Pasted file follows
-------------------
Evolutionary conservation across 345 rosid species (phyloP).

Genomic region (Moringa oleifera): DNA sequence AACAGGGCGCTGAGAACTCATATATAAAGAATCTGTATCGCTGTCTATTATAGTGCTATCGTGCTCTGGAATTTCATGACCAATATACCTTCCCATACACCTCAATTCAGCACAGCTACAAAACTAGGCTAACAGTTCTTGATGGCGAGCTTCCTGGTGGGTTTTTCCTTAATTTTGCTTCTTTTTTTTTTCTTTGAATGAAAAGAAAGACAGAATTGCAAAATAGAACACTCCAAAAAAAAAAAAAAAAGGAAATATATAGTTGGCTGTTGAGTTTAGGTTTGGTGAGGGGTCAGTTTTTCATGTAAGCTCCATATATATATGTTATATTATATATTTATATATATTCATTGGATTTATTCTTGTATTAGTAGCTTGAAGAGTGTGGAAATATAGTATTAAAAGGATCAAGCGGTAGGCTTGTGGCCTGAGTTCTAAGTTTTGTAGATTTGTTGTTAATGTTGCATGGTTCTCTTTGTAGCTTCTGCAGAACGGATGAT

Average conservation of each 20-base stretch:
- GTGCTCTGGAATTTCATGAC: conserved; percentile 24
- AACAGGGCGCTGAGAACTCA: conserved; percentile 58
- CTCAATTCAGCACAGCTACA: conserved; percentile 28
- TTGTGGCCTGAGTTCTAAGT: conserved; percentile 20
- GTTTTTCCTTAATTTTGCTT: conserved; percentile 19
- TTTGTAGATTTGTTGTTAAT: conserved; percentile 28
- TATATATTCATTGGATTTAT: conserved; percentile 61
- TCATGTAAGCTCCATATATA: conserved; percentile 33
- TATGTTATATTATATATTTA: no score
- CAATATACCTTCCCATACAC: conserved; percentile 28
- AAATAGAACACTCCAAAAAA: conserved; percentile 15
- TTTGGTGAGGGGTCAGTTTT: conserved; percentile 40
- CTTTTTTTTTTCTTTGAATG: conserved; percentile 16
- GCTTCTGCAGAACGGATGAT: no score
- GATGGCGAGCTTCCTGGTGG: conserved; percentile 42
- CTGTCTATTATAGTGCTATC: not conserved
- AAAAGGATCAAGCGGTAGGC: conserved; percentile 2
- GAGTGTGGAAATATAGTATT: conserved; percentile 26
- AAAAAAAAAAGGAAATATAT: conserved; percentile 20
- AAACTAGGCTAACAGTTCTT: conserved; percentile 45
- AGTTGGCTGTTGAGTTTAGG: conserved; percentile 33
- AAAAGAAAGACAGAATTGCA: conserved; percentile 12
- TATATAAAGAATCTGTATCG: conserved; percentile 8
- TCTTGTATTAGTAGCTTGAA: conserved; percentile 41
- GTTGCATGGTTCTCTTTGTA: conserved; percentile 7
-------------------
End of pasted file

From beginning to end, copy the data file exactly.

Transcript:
Evolutionary conservation across 345 rosid species (phyloP).

Genomic region (Moringa oleifera): DNA sequence AACAGGGCGCTGAGAACTCATATATAAAGAATCTGTATCGCTGTCTATTATAGTGCTATCGTGCTCTGGAATTTCATGACCAATATACCTTCCCATACACCTCAATTCAGCACAGCTACAAAACTAGGCTAACAGTTCTTGATGGCGAGCTTCCTGGTGGGTTTTTCCTTAATTTTGCTTCTTTTTTTTTTCTTTGAATGAAAAGAAAGACAGAATTGCAAAATAGAACACTCCAAAAAAAAAAAAAAAAGGAAATATATAGTTGGCTGTTGAGTTTAGGTTTGGTGAGGGGTCAGTTTTTCATGTAAGCTCCATATATATATGTTATATTATATATTTATATATATTCATTGGATTTATTCTTGTATTAGTAGCTTGAAGAGTGTGGAAATATAGTATTAAAAGGATCAAGCGGTAGGCTTGTGGCCTGAGTTCTAAGTTTTGTAGATTTGTTGTTAATGTTGCATGGTTCTCTTTGTAGCTTCTGCAGAACGGATGAT

Average conservation of each 20-base stretch:
- GTGCTCTGGAATTTCATGAC: conserved; percentile 24
- AACAGGGCGCTGAGAACTCA: conserved; percentile 58
- CTCAATTCAGCACAGCTACA: conserved; percentile 28
- TTGTGGCCTGAGTTCTAAGT: conserved; percentile 20
- GTTTTTCCTTAATTTTGCTT: conserved; percentile 19
- TTTGTAGATTTGTTGTTAAT: conserved; percentile 28
- TATATATTCATTGGATTTAT: conserved; percentile 61
- TCATGTAAGCTCCATATATA: conserved; percentile 33
- TATGTTATATTATATATTTA: no score
- CAATATACCTTCCCATACAC: conserved; percentile 28
- AAATAGAACACTCCAAAAAA: conserved; percentile 15
- TTTGGTGAGGGGTCAGTTTT: conserved; percentile 40
- CTTTTTTTTTTCTTTGAATG: conserved; percentile 16
- GCTTCTGCAGAACGGATGAT: no score
- GATGGCGAGCTTCCTGGTGG: conserved; percentile 42
- CTGTCTATTATAGTGCTATC: not conserved
- AAAAGGATCAAGCGGTAGGC: conserved; percentile 2
- GAGTGTGGAAATATAGTATT: conserved; percentile 26
- AAAAAAAAAAGGAAATATAT: conserved; percentile 20
- AAACTAGGCTAACAGTTCTT: conserved; percentile 45
- AGTTGGCTGTTGAGTTTAGG: conserved; percentile 33
- AAAAGAAAGACAGAATTGCA: conserved; percentile 12
- TATATAAAGAATCTGTATCG: conserved; percentile 8
- TCTTGTATTAGTAGCTTGAA: conserved; percentile 41
- GTTGCATGGTTCTCTTTGTA: conserved; percentile 7